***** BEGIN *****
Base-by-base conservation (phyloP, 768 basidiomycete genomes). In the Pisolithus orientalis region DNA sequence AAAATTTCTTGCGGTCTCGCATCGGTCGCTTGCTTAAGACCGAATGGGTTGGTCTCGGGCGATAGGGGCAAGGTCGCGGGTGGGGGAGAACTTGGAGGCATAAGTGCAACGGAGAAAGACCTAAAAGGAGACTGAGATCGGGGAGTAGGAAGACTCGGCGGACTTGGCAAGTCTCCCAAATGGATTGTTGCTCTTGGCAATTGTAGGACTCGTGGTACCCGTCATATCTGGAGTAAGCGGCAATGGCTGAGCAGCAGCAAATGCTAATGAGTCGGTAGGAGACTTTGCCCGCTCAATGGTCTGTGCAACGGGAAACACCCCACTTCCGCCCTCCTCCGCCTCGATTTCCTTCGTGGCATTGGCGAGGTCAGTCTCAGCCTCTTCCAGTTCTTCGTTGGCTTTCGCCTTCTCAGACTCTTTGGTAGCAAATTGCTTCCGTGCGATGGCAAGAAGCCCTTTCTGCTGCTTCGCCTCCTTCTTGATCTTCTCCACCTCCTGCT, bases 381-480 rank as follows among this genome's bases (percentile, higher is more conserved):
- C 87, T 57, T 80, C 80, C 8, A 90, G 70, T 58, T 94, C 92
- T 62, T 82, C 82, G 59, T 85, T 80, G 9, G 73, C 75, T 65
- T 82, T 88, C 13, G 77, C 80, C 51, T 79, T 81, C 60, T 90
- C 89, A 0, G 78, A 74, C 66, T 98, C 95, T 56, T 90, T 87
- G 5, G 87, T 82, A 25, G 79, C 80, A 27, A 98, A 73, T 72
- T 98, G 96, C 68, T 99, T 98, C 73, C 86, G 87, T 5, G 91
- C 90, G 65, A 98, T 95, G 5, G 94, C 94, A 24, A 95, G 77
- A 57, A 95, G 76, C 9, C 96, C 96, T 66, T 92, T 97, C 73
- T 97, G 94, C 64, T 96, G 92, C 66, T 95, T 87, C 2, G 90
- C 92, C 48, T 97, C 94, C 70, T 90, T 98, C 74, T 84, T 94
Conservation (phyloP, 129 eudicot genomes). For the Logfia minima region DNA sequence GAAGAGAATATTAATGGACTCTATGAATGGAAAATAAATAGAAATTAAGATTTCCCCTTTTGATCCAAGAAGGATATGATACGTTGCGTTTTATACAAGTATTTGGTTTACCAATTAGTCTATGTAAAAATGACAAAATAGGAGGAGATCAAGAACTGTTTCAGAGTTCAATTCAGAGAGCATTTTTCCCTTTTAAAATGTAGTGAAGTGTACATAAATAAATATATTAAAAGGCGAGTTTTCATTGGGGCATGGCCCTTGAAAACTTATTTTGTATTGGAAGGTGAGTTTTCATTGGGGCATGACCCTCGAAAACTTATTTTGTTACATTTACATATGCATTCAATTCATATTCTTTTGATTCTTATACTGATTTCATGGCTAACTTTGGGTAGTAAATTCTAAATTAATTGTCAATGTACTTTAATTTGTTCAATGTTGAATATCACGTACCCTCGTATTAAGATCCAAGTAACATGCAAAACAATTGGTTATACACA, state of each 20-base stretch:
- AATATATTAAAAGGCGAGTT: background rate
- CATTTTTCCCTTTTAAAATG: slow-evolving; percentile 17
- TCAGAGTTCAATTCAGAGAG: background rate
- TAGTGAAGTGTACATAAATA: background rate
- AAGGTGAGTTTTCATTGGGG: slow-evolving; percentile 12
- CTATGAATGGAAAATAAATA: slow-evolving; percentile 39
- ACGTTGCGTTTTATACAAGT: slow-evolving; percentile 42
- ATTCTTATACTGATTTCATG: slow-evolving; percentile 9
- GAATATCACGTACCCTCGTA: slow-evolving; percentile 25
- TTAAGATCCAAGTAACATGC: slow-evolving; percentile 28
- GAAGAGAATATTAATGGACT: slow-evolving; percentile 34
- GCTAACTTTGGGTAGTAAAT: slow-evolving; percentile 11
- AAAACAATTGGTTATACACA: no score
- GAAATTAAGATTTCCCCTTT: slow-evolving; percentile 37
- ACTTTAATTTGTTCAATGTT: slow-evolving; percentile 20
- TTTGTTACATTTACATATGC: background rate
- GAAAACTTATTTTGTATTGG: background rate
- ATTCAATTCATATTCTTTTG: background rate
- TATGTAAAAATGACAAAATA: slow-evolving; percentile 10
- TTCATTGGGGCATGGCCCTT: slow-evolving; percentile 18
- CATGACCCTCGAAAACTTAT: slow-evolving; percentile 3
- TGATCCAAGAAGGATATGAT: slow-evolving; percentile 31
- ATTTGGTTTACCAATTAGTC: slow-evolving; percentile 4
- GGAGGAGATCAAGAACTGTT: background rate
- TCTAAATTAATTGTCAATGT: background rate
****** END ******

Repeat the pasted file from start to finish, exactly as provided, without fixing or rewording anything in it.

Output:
Base-by-base conservation (phyloP, 768 basidiomycete genomes). In the Pisolithus orientalis region DNA sequence AAAATTTCTTGCGGTCTCGCATCGGTCGCTTGCTTAAGACCGAATGGGTTGGTCTCGGGCGATAGGGGCAAGGTCGCGGGTGGGGGAGAACTTGGAGGCATAAGTGCAACGGAGAAAGACCTAAAAGGAGACTGAGATCGGGGAGTAGGAAGACTCGGCGGACTTGGCAAGTCTCCCAAATGGATTGTTGCTCTTGGCAATTGTAGGACTCGTGGTACCCGTCATATCTGGAGTAAGCGGCAATGGCTGAGCAGCAGCAAATGCTAATGAGTCGGTAGGAGACTTTGCCCGCTCAATGGTCTGTGCAACGGGAAACACCCCACTTCCGCCCTCCTCCGCCTCGATTTCCTTCGTGGCATTGGCGAGGTCAGTCTCAGCCTCTTCCAGTTCTTCGTTGGCTTTCGCCTTCTCAGACTCTTTGGTAGCAAATTGCTTCCGTGCGATGGCAAGAAGCCCTTTCTGCTGCTTCGCCTCCTTCTTGATCTTCTCCACCTCCTGCT, bases 381-480 rank as follows among this genome's bases (percentile, higher is more conserved):
- C 87, T 57, T 80, C 80, C 8, A 90, G 70, T 58, T 94, C 92
- T 62, T 82, C 82, G 59, T 85, T 80, G 9, G 73, C 75, T 65
- T 82, T 88, C 13, G 77, C 80, C 51, T 79, T 81, C 60, T 90
- C 89, A 0, G 78, A 74, C 66, T 98, C 95, T 56, T 90, T 87
- G 5, G 87, T 82, A 25, G 79, C 80, A 27, A 98, A 73, T 72
- T 98, G 96, C 68, T 99, T 98, C 73, C 86, G 87, T 5, G 91
- C 90, G 65, A 98, T 95, G 5, G 94, C 94, A 24, A 95, G 77
- A 57, A 95, G 76, C 9, C 96, C 96, T 66, T 92, T 97, C 73
- T 97, G 94, C 64, T 96, G 92, C 66, T 95, T 87, C 2, G 90
- C 92, C 48, T 97, C 94, C 70, T 90, T 98, C 74, T 84, T 94
Conservation (phyloP, 129 eudicot genomes). For the Logfia minima region DNA sequence GAAGAGAATATTAATGGACTCTATGAATGGAAAATAAATAGAAATTAAGATTTCCCCTTTTGATCCAAGAAGGATATGATACGTTGCGTTTTATACAAGTATTTGGTTTACCAATTAGTCTATGTAAAAATGACAAAATAGGAGGAGATCAAGAACTGTTTCAGAGTTCAATTCAGAGAGCATTTTTCCCTTTTAAAATGTAGTGAAGTGTACATAAATAAATATATTAAAAGGCGAGTTTTCATTGGGGCATGGCCCTTGAAAACTTATTTTGTATTGGAAGGTGAGTTTTCATTGGGGCATGACCCTCGAAAACTTATTTTGTTACATTTACATATGCATTCAATTCATATTCTTTTGATTCTTATACTGATTTCATGGCTAACTTTGGGTAGTAAATTCTAAATTAATTGTCAATGTACTTTAATTTGTTCAATGTTGAATATCACGTACCCTCGTATTAAGATCCAAGTAACATGCAAAACAATTGGTTATACACA, state of each 20-base stretch:
- AATATATTAAAAGGCGAGTT: background rate
- CATTTTTCCCTTTTAAAATG: slow-evolving; percentile 17
- TCAGAGTTCAATTCAGAGAG: background rate
- TAGTGAAGTGTACATAAATA: background rate
- AAGGTGAGTTTTCATTGGGG: slow-evolving; percentile 12
- CTATGAATGGAAAATAAATA: slow-evolving; percentile 39
- ACGTTGCGTTTTATACAAGT: slow-evolving; percentile 42
- ATTCTTATACTGATTTCATG: slow-evolving; percentile 9
- GAATATCACGTACCCTCGTA: slow-evolving; percentile 25
- TTAAGATCCAAGTAACATGC: slow-evolving; percentile 28
- GAAGAGAATATTAATGGACT: slow-evolving; percentile 34
- GCTAACTTTGGGTAGTAAAT: slow-evolving; percentile 11
- AAAACAATTGGTTATACACA: no score
- GAAATTAAGATTTCCCCTTT: slow-evolving; percentile 37
- ACTTTAATTTGTTCAATGTT: slow-evolving; percentile 20
- TTTGTTACATTTACATATGC: background rate
- GAAAACTTATTTTGTATTGG: background rate
- ATTCAATTCATATTCTTTTG: background rate
- TATGTAAAAATGACAAAATA: slow-evolving; percentile 10
- TTCATTGGGGCATGGCCCTT: slow-evolving; percentile 18
- CATGACCCTCGAAAACTTAT: slow-evolving; percentile 3
- TGATCCAAGAAGGATATGAT: slow-evolving; percentile 31
- ATTTGGTTTACCAATTAGTC: slow-evolving; percentile 4
- GGAGGAGATCAAGAACTGTT: background rate
- TCTAAATTAATTGTCAATGT: background rate